Byzantine, 11th - 12th Century A.D.
BZ92112. Lead seal, Uncertain, aVF, tan surfaces, modified seal cut in the shape of a fish, the cutting, however, obscures much of the reverse inscription, obverse The Theotokos (Virgin Mary) standing facing, orans, MP - ΘV (Greek abbr.: Mητηρ Θεου - Mother of God) flanking across field; reverse Inscription; ex CNG e-auction 233 (26 May 2010), lot 571 (realized $390 plus fees); $330.00 (€303.60)
Byzantine Anonymous Follis of Christ, Class A3, Basil II & Constantine VIII, c. 1023 - 11 November 1028 A.D.
The emperor's name and portrait are not part of the design on the Byzantine types referred to as anonymous folles. Instead of the earthly king, these coins depict Jesus Christ, King of Kings.SH82749. Bronze anonymous follis, Anonymous follis of Christ, DOC III-2, class A3; SBCV 1818; Grierson-NumisWiki ornaments 39, EF, sharp portrait, slightly uneven strike with small areas weak, slightly off center on a broad flan, tiny encrustations, closed edge crack, weight 9.691 g, maximum diameter 28.7 mm, die axis 180o, Constantinople (Istanbul, Turkey) mint, c. 1023 - 11 Nov 1028 A.D.; obverse + EMMANOVHΛ (Latinized Hebrew: Emmanuel - "God with us"), facing bust of Christ, wearing nimbus cruciger, pallium, and colobium, Gospels in both hands, IC - XC (Greek abbreviation: Ihsoús Xristós - Jesus Christ) across field; reverse + IhSuS / XRISTuS / bASILEu / bASILE (Greek: Jesus Christ King of Kings), ornamentation above and below inscription; $285.00 (€262.20)
Persian Empire, Samaria, c. 375 - 333 B.C.
Samaria was the capital of the northern Kingdom of Israel in the 9th - 8th centuries B.C. The ruins are located in the Samaria mountains of Palestine, almost 10 km to the northwest of Nablus. The Assyrians took the city and the northern kingdom in 722/721 B.C. The city did not recover until the Persian period, the mid 5th century. The tensions between the ruling Sanballat family and Jerusalem under the governorship of Nehemiah are documented in the Bible (Ezra 4:10, Neh 4:7–8). Samaria became Hellenistic in 332 B.C. Thousands of Macedonian soldiers were settled there following a revolt. The Judaean king John Hyrcanus destroyed the city in 108 B.C., but it was resettled under Alexander Jannaeus. In 63 B.C. Samaria was annexed to the Roman province of Syria.GS95809. Silver obol, Sofaer 57; cf. Meshorer-Qedar 95 (similar, plated); HGC 10 -, VF, tone, die breaks, rough, weight 0.511 g, maximum diameter 9.6 mm, die axis 270o, Samaria (10 km NW of Nablus, West Bank) mint, c. 375 - 333 B.C.; obverse laureate male (Apollo?) head right, dot border; reverse female head left, wearing sphendone, Aramaic ('šmyrn' - Samarian) behind; ex Leu web auction 11 (22 Feb 2020), lot 1126; from the Canaan Collection; very rare; $280.00 (€257.60)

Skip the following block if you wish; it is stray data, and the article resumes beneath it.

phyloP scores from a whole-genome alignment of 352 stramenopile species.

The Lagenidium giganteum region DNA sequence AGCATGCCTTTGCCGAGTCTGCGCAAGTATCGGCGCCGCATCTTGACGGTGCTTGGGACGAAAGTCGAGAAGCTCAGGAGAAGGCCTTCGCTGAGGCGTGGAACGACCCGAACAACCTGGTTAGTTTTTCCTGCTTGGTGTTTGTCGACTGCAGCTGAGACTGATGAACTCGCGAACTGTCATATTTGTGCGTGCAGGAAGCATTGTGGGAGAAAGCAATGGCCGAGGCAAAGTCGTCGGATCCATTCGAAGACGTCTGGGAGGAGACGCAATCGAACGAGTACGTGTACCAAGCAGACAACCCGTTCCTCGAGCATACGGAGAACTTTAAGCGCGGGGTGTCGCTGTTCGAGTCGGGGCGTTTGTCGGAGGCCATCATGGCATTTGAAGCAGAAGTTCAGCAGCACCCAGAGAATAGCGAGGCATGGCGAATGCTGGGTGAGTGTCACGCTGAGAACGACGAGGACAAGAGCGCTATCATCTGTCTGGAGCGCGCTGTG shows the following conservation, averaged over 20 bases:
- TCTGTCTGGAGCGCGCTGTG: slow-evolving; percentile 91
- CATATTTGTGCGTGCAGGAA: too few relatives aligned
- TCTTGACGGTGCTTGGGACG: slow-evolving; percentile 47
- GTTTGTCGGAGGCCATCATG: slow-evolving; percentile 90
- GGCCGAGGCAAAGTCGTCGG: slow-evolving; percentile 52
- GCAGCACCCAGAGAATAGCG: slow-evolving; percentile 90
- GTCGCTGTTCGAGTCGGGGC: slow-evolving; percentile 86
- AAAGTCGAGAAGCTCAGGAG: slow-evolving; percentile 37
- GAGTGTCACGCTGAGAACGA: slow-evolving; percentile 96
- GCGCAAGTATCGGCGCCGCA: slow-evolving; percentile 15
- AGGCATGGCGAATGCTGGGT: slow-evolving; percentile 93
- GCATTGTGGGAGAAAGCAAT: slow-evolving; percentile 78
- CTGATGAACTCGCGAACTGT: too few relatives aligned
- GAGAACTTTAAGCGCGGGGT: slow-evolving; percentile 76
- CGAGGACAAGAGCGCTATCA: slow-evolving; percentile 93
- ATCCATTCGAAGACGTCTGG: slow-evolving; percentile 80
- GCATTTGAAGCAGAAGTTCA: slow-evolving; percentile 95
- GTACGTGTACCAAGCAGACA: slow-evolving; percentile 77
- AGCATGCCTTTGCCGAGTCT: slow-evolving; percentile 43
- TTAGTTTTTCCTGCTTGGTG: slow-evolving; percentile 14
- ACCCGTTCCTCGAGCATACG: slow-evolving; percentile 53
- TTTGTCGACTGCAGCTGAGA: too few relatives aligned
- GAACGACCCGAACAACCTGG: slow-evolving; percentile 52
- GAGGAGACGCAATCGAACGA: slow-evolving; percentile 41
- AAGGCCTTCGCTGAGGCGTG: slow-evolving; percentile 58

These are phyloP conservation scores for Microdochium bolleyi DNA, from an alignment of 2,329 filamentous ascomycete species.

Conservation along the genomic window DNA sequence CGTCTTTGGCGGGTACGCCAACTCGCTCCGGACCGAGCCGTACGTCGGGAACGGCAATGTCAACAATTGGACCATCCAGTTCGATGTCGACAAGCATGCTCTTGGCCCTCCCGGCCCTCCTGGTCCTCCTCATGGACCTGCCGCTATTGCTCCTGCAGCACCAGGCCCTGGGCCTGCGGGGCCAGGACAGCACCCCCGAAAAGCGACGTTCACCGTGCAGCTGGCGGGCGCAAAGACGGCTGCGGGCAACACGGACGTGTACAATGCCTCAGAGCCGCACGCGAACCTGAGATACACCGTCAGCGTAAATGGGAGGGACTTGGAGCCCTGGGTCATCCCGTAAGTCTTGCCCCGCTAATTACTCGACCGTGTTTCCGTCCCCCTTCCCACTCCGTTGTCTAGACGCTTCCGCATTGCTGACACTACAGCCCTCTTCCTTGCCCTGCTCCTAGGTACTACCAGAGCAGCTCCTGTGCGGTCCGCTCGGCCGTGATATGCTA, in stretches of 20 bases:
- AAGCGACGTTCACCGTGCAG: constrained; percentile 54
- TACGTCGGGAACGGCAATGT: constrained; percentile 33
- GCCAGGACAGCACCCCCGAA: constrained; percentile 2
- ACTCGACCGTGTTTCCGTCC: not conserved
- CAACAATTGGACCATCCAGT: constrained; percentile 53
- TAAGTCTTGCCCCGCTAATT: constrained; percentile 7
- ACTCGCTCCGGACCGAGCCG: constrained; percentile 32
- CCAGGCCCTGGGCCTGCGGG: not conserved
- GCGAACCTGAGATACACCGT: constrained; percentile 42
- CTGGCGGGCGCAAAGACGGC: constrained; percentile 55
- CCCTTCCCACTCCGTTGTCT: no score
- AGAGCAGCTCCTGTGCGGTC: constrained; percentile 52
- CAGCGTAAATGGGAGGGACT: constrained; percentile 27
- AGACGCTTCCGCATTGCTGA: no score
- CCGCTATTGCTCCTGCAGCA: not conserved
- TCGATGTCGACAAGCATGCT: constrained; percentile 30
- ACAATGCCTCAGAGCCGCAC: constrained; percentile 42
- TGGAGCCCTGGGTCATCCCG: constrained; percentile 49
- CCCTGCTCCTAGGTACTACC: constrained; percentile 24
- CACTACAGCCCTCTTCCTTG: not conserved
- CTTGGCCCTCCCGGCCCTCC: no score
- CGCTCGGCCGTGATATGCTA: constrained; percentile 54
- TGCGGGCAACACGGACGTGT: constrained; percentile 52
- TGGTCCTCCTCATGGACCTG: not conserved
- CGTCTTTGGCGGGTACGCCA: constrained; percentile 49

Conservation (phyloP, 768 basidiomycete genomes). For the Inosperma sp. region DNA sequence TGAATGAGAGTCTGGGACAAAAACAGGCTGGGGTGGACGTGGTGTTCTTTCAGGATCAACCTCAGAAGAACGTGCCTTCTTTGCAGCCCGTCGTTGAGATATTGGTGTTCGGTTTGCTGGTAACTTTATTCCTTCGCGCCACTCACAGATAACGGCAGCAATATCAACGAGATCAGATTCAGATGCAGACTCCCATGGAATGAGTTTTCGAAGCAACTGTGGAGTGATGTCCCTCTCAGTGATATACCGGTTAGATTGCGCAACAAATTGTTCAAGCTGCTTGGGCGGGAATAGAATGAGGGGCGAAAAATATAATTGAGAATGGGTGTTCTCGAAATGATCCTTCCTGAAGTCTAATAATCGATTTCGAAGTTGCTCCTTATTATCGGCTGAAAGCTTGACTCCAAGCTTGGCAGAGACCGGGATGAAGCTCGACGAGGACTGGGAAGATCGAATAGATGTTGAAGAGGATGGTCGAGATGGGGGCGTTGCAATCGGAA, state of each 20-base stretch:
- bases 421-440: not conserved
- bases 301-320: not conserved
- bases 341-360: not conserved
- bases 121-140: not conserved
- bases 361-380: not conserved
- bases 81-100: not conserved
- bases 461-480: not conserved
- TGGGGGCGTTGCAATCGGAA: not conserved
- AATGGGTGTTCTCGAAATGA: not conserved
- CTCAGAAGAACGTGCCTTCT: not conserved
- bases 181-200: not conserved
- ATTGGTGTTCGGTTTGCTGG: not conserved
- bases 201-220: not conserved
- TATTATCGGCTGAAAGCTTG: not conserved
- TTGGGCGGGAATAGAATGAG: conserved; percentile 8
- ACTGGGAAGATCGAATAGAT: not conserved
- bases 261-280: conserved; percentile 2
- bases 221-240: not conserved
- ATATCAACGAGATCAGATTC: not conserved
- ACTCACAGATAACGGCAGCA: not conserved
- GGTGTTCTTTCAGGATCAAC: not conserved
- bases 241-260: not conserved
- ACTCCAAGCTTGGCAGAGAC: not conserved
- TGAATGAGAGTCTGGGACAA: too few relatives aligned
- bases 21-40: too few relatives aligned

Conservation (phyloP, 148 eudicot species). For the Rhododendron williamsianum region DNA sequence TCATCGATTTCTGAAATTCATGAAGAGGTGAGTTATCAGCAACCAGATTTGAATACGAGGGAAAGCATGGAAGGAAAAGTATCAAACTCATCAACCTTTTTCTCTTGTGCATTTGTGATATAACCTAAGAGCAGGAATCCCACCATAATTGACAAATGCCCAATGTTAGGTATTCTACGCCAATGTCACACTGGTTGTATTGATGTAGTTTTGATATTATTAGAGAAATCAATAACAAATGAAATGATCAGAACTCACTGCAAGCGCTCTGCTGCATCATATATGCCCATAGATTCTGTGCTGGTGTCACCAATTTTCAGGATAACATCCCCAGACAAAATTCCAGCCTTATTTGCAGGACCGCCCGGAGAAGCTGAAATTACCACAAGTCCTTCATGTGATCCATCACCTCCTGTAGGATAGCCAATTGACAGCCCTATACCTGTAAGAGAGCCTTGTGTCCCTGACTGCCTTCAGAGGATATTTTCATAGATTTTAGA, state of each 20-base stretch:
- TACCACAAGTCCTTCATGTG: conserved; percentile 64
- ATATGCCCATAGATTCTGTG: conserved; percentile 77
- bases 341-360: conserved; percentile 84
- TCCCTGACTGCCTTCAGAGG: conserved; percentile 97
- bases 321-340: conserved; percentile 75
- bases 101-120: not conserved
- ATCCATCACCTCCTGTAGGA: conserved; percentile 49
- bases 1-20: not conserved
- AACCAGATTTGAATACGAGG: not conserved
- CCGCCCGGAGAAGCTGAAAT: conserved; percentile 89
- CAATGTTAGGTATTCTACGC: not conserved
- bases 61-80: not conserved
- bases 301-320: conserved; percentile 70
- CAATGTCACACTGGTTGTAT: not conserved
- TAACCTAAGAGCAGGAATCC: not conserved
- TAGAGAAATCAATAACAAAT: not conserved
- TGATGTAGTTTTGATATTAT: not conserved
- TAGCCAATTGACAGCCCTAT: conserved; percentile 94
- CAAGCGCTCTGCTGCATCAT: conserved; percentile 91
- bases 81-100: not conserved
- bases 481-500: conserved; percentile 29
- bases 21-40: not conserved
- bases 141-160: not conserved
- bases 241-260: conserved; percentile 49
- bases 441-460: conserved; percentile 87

Lot of 20 Prutot, Judean Kingdom, Herod Agrippa I, 37 - 44 A.D.
Agrippa was son of Aristobulus and Bernice, a grandson of Herod the Great. He spent his boyhood at the imperial court in Rome. His friend Caligula bestowed former territories of Philip and Herod Antipas. Claudius bestowed Judaea. He had James, the brother of John, executed (Acts 12:1-2) and imprisoned Peter (Acts 12:3-5).LT68227. Bronze Lot, Hendin 1244, lot of 20 prutot (singular: prutah), Jerusalem mint, 41 - 42 A.D.; obverse AΓPIΠA BACIΛEWC (King Agrippa), umbrella-like canopy with fringes; reverse three heads of barley between two leaves, L - ς (year 6) divided across field; actual coins in the photograph, as is, no returns; $270.00 (€248.40)
Lot of 5 Herodian Kings of Judaea Bronze Prutot, c. 37 B.C. - 44 A.D.
Prutot (singular: prutah) of Herod the Great and his son Herod Archelaus.JD97396. Bronze Lot, Lot of five prutot of Herodian Kings of Judaea, Samaria, etc., 14.5 - 17.8mm, gF or better, Jerusalem mint, c. 37 B.C. - 44 A.D.; the actual coins in the photograph, no flips or tags; $260.00 (€239.20)
Knidos, Karia, 2nd Century A.D.
"In Roman times Cnidus seems from its scanty coinage to have lost its former importance. Only a few coins exist, Nero to Caracalla..." -- B. V. Head in Historia NumorumRP86514. Bronze AE 20, RPC Online IV temp 975 (19 spec.); Nordbø XXIX 1262; SNG Cop 331; BMC Caria p. 97, 97; Lindgren I 639; SNGvA -; SNG Keckman -; SNG Mün -; SNG Tüb -, VF, tight flan cutting off parts of obverse legend, obverse legend weak, bumps and marks, light corrosion, weight 7.174 g, maximum diameter 19.8 mm, die axis 180o, Caria, Cnidus mint, legate Eupoleitas, 2nd century A.D.; obverse T K T EΠI EYΠOΛEITA, bearded male head right; reverse flaming column altar, KNI-∆IΩN divided across field; from the David Cannon Collection, ex Beast Coins; very rare, none on Coin Archives, RPC lists only three examples sold at auction, the last sold in 2006; $250.00 (€230.00)